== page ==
By Our Chef, Phillip Schaaf
The Understudy: Drumsticks Take Center Stage
If you were to poll a group of sensible chefs and ask what their favorite cut of chicken is, the majority of the group would proudly answer the thigh. While this is inarguably a solid answer for a number of reasons, the cut that is literally right beneath the thigh is the drumstick. The drumstick has every bit of charm that the thigh exudes—unctuous, rich dark meat and thick layers of chicken fat beneath the crispy skin. The drumstick is every bit as delicious as its counterpart. The only downfall is that it is riddled with connective tissue and the pin bone, which can make it difficult to debone for a lot of practical uses. This is most likely why the drumstick has never been able to take center stage or become the championed cut of chicken. We find it bountiful in the typical 8-piece buckets of Extra Crispy fried chicken, but never as the star of its own show.
This recipe will change all of that. It is one of those dishes is very simple to prepare but complex in flavor. You start with a quick braise. And your end result will be a dressed up version of chicken and dumplings, a classic southern meal. Throughout, you add elements of French, Italian and Asian cuisine. Don’t worry. I promise it sounds more difficult than it is. Let’s take it one step at a time.
This braised drumstick recipe can be used for a wide variety of dishes. It yields a tender meat that is easily pulled from the bone and a thick and flavorful braising liquid that makes a great soup broth or sauce.
What You'll Need
1 order of chicken drumsticks (about 4)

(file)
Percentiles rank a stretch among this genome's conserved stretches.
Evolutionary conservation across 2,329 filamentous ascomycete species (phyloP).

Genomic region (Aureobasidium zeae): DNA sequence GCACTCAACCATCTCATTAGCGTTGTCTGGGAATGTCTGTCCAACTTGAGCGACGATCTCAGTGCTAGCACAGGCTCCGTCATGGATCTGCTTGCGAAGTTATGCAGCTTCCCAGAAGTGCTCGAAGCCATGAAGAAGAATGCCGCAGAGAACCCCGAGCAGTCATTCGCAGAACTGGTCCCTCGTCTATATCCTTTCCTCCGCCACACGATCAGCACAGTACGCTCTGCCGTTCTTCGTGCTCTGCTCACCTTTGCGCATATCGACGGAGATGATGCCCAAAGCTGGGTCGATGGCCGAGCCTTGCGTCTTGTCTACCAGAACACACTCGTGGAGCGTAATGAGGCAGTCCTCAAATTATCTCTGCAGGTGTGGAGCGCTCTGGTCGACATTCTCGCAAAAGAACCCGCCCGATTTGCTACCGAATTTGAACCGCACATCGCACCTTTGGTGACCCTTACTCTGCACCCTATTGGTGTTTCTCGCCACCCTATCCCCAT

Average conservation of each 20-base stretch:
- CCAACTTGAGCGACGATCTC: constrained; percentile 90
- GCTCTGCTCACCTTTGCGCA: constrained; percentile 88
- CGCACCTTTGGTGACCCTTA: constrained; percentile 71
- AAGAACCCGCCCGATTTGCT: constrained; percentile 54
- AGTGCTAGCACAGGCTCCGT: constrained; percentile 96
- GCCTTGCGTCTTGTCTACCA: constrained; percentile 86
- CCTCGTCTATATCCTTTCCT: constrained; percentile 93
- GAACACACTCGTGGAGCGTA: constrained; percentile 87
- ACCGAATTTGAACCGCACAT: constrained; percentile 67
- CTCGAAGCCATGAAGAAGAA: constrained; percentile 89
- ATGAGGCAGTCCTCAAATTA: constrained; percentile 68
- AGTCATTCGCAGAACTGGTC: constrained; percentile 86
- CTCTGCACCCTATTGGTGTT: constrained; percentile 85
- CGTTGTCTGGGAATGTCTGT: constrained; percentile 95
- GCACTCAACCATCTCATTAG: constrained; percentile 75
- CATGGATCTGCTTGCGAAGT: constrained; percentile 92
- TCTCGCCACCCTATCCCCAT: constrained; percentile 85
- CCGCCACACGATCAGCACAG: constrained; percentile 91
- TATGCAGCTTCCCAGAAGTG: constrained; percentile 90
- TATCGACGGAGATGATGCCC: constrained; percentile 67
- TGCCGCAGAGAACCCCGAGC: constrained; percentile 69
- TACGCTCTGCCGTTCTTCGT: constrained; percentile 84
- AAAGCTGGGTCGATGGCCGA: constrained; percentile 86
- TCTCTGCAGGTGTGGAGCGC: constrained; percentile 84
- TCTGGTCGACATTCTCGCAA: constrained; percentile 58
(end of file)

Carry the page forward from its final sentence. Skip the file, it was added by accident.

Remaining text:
1 onion, peeled and quartered, root intact
2 celery ribs, trimmed and segmented
2 carrots, peeled and quartered
3 garlic cloves, smashed
2 sprigs thyme
1 fresh bay leaf
½ C Mirin rice wine
1 ½ C chicken stock, preferably homemade
1-2 T olive oil, if necessary
A splash of cream, optional
Preheat the oven to 325 degrees.
Place a heavy bottomed pot on the stovetop and turn the heat to medium. Remove the skin from the drumsticks and place fat side down in the pot. As the pot reaches temp, the fat will slowly render from the skin.
While this is happening, liberally season the drumsticks and set aside.
Once the skin is rendered on both sides and appears to be crisp, remove it from the pan and season with a pinch of salt and a bit of chili powder. Reserve this crispy skin at room temperature for later use.
Add a bit of olive oil to the pan of chicken fat and then add the onion. Brown the onion on all sides and then add the carrot and celery. Once all three are looking nice and brown, add the thyme and the garlic. Cook the garlic for two minutes longer, then pull the vegetables from the pot and set aside.
Add the drumsticks and brown heavily on all sides.
Remove the drumsticks from the pan and dump any excess oil or fat.
Deglaze the pan with the Mirin then add the chicken stock.
Return the vegetables to the pot, adding the drumsticks on top, with half of the meat protruding from the stock and Mirin mixture.
Bring to a boil and then cover with a lid and place in the oven for about 45 minutes to an hour.
Remove from the oven and let rest until reaching room temperature.
Once cooled, remove the meat and vegetables from the braising liquid. Strain the liquid through a fine mesh sieve to remove any debris. Return the strained liquid back to the saucepot, turning the heat to medium to gradually warm up the sauce.
Remove the skin from the drumsticks and pull the meat from the bone. Place the pulled meat back into the warm sauce and finish with a bit of cream or butter and fresh chopped herbs.
Serve over egg noodles or gnocchi and enjoy with friends.